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10 Aug, 2018

I went to school with a guy who could well be the most intelligent person in the world.

You might think that sounds like hyperbole. It’s not.

Akshay Venkatesh recently won the Fields Medal, which is often referred to as the Nobel Prize of maths. This puts him in rarefied air – the medal is awarded to only four people in the world, once every four years.

When I heard the news of this remarkable achievement, my immediate response was: “well of course he did”. Because Akshay was no average kid, to put it ridiculously mildly.

In fact, when I say I went to school with him, that’s a little misleading. I was indeed in a class with Akshay – it’s just that he happened to be 7 years younger than me at the time.

You see, when Akshay was just 10 years old, he would walk up from the primary school campus to join our final-year calculus class. Around the same time, he was studying university-level physics.

He began university in earnest at the age of 13 – the same year that his chronological peers started high school. He graduated with a bachelor’s degree at 16, had a PhD at 20, and was a mathematics professor at 26.

Suffice it to say, he is hardwired differently from the rest of us. Even when he was a kid half our size, it was obvious to everyone that we were in the presence of a world-class mind.

Since Akshay won the Fields Medal, I’ve read a few articles about his work. It’s really quite straightforward – he has synthesised analytic number theory, homogeneous dynamics, topology and representation theory, which has resolved long-standing problems in areas such as the equidistribution of arithmetic objects.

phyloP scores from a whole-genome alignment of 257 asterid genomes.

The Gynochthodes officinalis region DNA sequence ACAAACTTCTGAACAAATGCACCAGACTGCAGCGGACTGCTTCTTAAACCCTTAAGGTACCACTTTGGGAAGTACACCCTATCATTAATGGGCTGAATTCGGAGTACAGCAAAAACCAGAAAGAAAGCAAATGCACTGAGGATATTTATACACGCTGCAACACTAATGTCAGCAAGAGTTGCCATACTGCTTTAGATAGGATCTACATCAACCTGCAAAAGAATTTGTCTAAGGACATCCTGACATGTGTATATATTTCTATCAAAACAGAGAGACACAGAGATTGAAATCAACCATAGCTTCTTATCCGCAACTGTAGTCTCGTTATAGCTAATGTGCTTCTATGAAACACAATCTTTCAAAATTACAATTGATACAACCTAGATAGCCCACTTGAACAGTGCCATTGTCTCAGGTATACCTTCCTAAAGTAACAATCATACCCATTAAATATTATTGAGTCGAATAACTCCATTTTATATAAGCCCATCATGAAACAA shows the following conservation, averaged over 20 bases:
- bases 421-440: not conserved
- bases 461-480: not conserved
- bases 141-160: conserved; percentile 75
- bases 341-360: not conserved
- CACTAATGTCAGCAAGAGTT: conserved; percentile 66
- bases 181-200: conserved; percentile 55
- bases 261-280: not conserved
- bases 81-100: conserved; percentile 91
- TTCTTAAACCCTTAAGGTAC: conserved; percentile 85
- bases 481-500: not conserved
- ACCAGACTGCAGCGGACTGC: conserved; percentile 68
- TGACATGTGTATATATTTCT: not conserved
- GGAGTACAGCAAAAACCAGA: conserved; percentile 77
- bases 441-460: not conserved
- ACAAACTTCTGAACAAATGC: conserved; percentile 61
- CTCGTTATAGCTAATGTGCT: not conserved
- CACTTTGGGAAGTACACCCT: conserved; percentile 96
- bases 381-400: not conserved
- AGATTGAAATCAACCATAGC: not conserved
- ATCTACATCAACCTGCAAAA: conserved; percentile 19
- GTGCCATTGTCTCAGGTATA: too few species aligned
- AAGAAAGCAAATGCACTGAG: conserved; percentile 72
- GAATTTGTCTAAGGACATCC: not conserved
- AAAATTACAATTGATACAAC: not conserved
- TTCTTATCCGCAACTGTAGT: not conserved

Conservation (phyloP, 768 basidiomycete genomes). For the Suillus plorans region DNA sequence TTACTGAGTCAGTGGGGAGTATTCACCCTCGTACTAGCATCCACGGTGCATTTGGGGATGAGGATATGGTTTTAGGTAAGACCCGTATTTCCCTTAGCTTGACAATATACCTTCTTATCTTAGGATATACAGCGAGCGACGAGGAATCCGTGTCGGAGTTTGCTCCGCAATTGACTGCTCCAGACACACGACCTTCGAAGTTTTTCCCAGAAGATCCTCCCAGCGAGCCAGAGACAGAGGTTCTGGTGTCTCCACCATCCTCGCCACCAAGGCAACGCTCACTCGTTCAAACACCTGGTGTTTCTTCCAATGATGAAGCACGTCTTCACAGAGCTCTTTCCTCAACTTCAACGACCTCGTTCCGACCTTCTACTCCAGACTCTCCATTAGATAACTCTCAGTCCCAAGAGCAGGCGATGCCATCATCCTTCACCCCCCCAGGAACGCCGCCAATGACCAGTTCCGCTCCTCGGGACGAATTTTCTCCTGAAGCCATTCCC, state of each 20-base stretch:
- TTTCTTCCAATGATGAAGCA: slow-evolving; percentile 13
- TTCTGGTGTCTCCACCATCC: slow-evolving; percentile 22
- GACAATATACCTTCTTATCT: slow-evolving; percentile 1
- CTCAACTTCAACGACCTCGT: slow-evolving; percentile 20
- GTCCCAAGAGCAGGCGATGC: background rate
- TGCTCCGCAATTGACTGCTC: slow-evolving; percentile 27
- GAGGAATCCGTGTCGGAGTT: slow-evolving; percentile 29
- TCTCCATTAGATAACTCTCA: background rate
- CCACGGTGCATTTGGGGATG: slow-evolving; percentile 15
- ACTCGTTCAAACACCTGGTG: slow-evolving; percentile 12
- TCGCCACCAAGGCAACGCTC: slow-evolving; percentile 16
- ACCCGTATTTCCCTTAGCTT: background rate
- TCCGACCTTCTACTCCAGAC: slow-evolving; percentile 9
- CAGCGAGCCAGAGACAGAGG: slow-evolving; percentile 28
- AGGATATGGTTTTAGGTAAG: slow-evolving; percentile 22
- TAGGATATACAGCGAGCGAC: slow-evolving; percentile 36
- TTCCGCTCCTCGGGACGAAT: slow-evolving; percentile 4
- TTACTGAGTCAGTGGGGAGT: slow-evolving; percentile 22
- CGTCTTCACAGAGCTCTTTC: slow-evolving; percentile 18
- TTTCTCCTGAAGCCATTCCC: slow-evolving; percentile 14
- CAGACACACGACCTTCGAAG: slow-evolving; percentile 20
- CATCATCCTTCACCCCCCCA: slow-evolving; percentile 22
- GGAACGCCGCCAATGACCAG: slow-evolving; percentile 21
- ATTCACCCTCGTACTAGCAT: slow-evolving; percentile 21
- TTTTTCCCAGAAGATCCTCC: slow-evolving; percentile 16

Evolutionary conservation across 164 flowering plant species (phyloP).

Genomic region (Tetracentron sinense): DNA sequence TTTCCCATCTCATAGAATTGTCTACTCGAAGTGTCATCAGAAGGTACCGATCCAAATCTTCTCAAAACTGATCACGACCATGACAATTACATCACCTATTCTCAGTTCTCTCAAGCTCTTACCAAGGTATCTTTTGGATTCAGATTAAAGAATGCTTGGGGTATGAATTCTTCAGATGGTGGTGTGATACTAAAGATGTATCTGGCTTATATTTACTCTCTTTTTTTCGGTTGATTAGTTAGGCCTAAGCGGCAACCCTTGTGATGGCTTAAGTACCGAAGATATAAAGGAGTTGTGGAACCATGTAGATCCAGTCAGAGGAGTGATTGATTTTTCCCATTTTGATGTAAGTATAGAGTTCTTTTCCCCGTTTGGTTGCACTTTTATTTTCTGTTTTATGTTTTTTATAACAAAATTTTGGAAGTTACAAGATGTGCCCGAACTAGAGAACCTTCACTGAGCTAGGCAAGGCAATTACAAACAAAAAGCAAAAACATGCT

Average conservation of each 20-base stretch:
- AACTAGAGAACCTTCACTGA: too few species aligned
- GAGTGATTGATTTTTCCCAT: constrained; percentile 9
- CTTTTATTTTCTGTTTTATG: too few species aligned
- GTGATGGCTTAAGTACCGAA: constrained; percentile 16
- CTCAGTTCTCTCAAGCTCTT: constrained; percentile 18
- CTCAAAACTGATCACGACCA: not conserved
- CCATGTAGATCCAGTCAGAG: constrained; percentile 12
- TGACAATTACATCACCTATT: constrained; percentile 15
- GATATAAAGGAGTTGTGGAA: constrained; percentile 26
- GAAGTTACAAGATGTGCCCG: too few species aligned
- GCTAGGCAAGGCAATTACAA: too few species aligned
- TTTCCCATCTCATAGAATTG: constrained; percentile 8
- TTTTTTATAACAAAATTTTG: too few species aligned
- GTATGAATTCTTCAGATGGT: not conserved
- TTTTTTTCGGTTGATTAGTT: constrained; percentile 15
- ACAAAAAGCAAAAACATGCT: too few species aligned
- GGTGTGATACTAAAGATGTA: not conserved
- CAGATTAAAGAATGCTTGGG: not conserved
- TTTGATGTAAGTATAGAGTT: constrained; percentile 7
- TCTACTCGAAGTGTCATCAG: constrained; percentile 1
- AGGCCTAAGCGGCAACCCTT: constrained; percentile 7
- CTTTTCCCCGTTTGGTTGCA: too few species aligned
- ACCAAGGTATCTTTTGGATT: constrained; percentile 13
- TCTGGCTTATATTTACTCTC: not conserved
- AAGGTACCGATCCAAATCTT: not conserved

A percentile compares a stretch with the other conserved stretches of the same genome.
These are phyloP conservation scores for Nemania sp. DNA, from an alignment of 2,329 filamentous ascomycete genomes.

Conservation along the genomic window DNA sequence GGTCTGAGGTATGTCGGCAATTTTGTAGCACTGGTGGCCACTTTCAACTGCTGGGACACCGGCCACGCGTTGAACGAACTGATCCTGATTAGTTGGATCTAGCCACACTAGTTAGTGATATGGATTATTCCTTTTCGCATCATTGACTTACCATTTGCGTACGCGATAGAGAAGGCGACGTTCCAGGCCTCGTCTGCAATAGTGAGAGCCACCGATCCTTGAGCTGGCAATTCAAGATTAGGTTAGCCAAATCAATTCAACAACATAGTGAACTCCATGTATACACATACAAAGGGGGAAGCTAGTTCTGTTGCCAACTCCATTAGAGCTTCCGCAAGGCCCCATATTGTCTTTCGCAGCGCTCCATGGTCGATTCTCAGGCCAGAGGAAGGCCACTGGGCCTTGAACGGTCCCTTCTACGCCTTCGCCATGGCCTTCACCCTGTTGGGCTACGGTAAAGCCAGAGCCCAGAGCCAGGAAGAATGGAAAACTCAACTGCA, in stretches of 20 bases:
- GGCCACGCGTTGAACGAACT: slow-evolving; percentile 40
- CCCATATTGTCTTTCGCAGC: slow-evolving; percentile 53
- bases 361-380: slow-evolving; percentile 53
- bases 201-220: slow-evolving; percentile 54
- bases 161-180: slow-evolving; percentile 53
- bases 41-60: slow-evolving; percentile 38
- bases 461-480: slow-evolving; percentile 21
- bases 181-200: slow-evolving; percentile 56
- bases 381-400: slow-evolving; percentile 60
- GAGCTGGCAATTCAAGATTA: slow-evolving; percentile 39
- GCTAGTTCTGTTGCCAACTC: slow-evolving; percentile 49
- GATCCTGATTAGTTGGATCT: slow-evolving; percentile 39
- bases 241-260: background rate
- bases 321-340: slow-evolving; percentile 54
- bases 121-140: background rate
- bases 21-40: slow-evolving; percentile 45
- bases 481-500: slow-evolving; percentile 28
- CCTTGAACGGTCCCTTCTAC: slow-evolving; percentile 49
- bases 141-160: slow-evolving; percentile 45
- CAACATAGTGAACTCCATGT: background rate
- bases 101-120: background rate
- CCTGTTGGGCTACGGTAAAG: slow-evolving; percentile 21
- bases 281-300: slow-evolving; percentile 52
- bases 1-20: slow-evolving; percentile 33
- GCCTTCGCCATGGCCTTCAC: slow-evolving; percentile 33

You’ll probably be relieved to hear that this work is understandable to only a handful of people in the world. It is to the average person what psychoanalytic theory is to the average mollusc.

So I think it’s fair to say that most of us have the square root of bugger-all to learn from the work itself. But what I did find interesting was this description from a Business Standard article:

*“Maths encompasses a wide variety of sub-disciplines, and few mathematicians are experts at more than one or two areas. Venkatesh, however, has always been an avid reader, delving into entirely different areas of mathematics purely for entertainment.”*

Now, you might find it difficult to relate to the idea of reading mathematics “purely for entertainment”, but the broader principle is something we can all learn from.

Hear me out.

Apparently Akshay uses his diverse interests to “swiftly develop insights that can be applied to other branches of maths”. Where others have become stuck in a certain way of thinking about a problem, he introduces a completely leftfield perspective.

This would appear to be a good example of what is known as the Medici effect. Coined by the entrepreneur Frans Johannson, this term refers to the innovation that happens when disciplines intersect, such that ideas from one field are brought into another.

While most of us won’t ever make the kind of groundbreaking discoveries described by the Medici effect, there is a valuable lesson here.

Namely, curiosity is a catalyst for creativity.

This is why it’s so important for us to take an interest in the world beyond our own industry. Many people in advertising will tell you that they get their ideas from all sorts of seemingly unrelated places – books, films, art, history, people-watching, perhaps even maths. Without this broader perspective, the work turns in on itself and inevitably becomes conventional.

So you don’t need to be a genius to see things that others haven’t. Sometimes you just need to open your eyes – and your mind – to what else is out there.

*By Ryan Wallman, Associate Creative Director at Wellmark.*

*Connect with me on LinkedIn*

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